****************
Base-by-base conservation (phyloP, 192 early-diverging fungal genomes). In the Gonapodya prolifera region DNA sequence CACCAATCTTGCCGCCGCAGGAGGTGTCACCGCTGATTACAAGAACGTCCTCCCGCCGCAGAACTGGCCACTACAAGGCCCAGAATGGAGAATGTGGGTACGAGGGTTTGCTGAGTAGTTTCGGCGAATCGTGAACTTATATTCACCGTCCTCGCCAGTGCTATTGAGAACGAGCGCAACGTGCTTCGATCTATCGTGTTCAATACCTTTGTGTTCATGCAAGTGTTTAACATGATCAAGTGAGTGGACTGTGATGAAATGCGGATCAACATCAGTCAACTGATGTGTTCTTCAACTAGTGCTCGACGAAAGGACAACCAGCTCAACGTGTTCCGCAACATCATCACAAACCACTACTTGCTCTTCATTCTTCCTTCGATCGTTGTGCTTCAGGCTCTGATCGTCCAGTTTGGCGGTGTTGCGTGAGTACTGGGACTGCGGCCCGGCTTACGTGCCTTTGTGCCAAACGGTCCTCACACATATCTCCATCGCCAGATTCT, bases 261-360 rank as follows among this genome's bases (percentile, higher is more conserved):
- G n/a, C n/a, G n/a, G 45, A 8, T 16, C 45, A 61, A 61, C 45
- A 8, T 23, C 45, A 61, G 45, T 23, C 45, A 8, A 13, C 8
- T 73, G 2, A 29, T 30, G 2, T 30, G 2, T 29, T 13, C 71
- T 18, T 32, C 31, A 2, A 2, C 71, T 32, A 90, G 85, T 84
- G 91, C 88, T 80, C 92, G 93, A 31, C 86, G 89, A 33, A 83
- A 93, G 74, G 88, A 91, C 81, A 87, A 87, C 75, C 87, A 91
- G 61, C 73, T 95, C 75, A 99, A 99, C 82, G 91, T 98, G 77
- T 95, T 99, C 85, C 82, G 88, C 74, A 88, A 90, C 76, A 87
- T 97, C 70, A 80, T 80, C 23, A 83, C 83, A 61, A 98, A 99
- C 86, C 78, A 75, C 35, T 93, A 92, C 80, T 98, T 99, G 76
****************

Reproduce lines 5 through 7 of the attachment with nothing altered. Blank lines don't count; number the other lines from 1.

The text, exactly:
- T 18, T 32, C 31, A 2, A 2, C 71, T 32, A 90, G 85, T 84
- G 91, C 88, T 80, C 92, G 93, A 31, C 86, G 89, A 33, A 83
- A 93, G 74, G 88, A 91, C 81, A 87, A 87, C 75, C 87, A 91